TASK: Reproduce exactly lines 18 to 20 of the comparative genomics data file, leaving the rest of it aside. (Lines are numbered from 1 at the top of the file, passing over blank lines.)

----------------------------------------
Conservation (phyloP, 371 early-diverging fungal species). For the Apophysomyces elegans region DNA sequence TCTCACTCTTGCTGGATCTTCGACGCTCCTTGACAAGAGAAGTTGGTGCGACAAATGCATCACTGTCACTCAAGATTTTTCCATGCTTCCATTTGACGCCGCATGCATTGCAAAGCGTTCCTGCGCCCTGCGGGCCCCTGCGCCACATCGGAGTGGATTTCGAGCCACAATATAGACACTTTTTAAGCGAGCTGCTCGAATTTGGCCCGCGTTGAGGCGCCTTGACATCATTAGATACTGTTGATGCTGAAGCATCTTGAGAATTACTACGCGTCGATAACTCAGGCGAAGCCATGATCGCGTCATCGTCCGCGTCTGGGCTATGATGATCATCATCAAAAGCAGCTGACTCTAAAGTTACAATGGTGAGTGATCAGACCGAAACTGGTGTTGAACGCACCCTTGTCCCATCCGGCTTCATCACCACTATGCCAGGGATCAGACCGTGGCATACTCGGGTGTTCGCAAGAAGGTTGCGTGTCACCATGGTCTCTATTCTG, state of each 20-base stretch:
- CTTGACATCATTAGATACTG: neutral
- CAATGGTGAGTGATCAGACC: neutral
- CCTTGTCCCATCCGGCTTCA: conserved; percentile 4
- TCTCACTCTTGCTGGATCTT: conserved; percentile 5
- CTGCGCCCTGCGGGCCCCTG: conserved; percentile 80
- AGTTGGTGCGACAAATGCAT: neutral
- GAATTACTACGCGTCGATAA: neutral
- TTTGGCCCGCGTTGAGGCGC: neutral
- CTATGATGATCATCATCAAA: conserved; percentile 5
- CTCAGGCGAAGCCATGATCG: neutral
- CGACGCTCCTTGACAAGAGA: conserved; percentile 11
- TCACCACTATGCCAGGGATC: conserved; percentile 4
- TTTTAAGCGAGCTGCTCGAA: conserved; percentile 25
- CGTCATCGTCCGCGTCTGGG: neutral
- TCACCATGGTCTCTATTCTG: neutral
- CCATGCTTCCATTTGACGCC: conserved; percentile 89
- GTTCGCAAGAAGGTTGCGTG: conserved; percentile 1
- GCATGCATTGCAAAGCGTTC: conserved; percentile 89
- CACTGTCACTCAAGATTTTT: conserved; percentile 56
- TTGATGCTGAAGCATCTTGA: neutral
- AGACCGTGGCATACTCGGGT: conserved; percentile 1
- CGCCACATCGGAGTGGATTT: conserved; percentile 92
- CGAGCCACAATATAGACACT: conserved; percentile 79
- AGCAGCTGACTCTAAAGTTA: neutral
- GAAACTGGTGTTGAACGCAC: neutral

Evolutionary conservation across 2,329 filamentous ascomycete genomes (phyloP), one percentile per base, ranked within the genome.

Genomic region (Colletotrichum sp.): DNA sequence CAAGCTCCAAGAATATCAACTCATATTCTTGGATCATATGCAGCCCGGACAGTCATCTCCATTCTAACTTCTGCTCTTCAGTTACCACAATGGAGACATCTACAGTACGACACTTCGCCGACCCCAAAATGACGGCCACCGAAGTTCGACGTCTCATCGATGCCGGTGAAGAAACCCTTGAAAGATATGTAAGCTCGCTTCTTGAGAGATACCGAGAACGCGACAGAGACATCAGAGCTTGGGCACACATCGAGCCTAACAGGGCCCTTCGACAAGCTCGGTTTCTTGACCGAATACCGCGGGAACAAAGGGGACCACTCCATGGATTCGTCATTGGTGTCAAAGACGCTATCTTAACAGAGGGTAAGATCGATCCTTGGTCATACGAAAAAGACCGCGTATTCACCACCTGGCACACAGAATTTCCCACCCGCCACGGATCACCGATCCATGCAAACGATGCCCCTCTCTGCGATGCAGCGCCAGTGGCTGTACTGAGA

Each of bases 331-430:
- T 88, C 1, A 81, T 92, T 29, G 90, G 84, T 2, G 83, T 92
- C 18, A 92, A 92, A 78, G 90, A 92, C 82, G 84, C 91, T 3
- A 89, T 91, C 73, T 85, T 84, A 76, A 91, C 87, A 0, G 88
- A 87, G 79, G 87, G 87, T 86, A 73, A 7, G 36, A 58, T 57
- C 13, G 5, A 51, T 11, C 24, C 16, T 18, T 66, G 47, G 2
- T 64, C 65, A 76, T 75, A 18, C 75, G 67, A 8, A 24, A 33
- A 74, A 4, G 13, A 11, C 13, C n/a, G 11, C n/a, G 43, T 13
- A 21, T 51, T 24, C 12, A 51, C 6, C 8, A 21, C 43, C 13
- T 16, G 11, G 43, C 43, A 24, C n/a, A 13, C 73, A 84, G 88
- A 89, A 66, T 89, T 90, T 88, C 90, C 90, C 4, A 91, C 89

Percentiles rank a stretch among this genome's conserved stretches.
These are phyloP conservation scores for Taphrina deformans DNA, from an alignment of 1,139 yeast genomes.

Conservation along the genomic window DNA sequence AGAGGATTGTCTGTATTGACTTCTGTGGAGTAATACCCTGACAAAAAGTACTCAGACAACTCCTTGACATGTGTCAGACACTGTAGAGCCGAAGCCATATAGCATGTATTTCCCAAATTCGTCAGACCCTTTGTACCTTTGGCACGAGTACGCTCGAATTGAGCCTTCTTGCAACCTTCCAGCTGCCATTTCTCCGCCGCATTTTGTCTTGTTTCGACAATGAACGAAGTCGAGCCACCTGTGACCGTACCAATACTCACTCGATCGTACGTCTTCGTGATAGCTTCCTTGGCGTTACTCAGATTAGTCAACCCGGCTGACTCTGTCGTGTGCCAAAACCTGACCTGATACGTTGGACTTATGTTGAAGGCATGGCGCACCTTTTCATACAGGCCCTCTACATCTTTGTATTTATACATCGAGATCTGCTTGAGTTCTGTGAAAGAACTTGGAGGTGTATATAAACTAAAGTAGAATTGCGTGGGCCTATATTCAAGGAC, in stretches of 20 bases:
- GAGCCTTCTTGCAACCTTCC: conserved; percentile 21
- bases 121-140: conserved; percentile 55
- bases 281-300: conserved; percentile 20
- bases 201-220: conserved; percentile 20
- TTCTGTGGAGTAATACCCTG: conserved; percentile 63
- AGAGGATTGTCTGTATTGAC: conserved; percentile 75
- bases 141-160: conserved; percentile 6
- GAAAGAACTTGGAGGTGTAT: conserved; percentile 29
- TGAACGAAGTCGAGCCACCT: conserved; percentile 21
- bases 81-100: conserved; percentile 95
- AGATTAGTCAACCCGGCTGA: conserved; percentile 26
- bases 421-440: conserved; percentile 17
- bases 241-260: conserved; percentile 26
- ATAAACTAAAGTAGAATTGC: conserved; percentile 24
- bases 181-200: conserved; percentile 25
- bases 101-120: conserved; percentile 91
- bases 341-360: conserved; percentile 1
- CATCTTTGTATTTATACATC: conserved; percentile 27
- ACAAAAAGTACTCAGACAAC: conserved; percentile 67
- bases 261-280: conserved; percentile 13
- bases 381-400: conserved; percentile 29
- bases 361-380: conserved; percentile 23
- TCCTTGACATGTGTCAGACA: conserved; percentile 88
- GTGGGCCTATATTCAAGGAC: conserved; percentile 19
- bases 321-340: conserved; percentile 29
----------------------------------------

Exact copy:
- GTTCGCAAGAAGGTTGCGTG: conserved; percentile 1
- GCATGCATTGCAAAGCGTTC: conserved; percentile 89
- CACTGTCACTCAAGATTTTT: conserved; percentile 56